As records managers gain unprecedented clout within organizations, it is inevitable that they also come under more scrutiny. Which begs the question: “Who is guarding the file cabinet?”
Records managers aren’t saints, even if most have similar patience in order to deal with cantankerous uses. A 15-year records manager in the Martin County, FL Sheriff’s Office was arrest in December for drug charges. Records Managers are people too.
For most organizations, the records manager is viewed with unequaled trust. Even more so than the financial decision-makers who must report to auditors and others under fairly strict reporting requirements, records managers often are given similar levels of trust but without the same oversight. Since records managers control vast amounts of information, key access, and sometimes valuable information, the temptations and risks can be very real.
For author and presidential historian Barry Landau, the temptation proved too much. The FBI and Baltimore police department investigation found historical documents worth over $500,000 that he allegedly had stolen from the Maryland Historical Society. Landau was especially respected by a number of organizations and his web site indicated he had worked the nine US Presidents for “planning historic events”.
Every records manager I know acts as the gatekeeper for their organization. They often have to sign off on the destruction of records, testify in court, have access to the most sensitive corporate data, and even control valuable “permanent documents” that can have value in their own right. Records managers are relatively underpaid and some unscrupulous people almost certainly have tried to bribe records managers for information or even to destroy records. Amazingly, I don’t know of a single instance where a records manager has been arrested for such activity. As a profession, records management probably attracts people who are more trustworthy and less likely to take outrageous risks, but it still seems unlikely that every records manager has been perfect. More likely organizations haven’t wanted the public to know when there have been problems and quietly deal with the lapse in trust quietly and with little fanfare.
It is inevitable that a high profile example finally makes it to the light of day. Once it does, look for records managers to come under more scrutiny than ever before. While Enron and other corporate fraud examples highlighted the failure to follow records management best practices, it is a pretty safe bet that records managers today enjoy more trust than lawyers, financial managers, etc.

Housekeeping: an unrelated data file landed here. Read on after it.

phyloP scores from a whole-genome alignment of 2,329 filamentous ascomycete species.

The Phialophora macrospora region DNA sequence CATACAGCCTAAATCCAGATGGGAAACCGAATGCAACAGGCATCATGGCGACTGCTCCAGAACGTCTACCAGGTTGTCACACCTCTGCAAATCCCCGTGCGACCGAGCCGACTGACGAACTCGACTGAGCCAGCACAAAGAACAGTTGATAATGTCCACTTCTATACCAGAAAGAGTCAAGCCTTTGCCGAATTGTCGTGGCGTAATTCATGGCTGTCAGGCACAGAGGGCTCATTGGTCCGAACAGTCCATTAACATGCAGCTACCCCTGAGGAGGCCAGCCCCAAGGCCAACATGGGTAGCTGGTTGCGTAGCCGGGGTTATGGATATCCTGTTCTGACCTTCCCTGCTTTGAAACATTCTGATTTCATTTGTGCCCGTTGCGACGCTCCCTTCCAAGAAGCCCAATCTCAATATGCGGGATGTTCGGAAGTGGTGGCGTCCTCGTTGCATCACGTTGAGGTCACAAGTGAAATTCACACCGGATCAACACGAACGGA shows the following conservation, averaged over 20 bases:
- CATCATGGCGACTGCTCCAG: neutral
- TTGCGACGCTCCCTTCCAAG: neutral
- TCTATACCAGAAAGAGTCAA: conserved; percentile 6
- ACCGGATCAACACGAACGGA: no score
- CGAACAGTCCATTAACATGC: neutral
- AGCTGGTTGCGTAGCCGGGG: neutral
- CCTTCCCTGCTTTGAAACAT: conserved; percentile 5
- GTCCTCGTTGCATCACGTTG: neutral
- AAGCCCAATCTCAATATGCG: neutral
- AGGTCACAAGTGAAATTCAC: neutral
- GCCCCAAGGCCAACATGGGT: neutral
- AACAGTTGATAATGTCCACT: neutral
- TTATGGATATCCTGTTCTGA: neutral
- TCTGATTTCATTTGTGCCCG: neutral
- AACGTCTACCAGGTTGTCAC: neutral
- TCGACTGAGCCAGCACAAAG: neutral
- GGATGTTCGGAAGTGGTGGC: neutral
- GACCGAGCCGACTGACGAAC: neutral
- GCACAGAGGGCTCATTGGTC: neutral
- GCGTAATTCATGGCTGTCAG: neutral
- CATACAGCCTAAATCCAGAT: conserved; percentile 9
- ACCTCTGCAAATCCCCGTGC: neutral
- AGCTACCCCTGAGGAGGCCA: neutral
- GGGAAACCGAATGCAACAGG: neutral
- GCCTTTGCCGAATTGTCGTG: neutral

The problem with records management is that a lot of decisions are subjective and – worse – end up being the exclusive decision of the records manager. Think about how many policies in your own organization dictate that the records manager and only the records manager can make certain decisions like disposition.
Such a scenario means that records managers can be second-guessed. Records managers thinking about the future would be wise to take a look at their corporate policies and identify those policies which consolidate the flow of information that goes just to them and develop new procedures to have multiple sign-offs for disposition, etc. No records manager wants to defend their practices when the “witch hunts” begins. Having policies and procedures modified to share the responsibility can protect some good people. In most cases, records managers have been responsible for inspecting their own policies.
Outright fraud is harder to prevent, but new tools can help. Most ECM tools have audit tools to see who is retrieving content. A policy that has non-records managers (such as IT or internal audit) to occasionally turn on the audits can help look for potential fraud and raise the specter to law-breakers that their auctions might be caught.
Of course, records managers are not the weak link: ordinary users are still most likely to be the culprits and they far outnumber records managers. Still, the time to be proactive is before there are problems that lead to new scrutiny and regulations.
With increased responsibility comes increased scrutiny.#Records-Management #ElectronicRecordsManagement #fraud #governance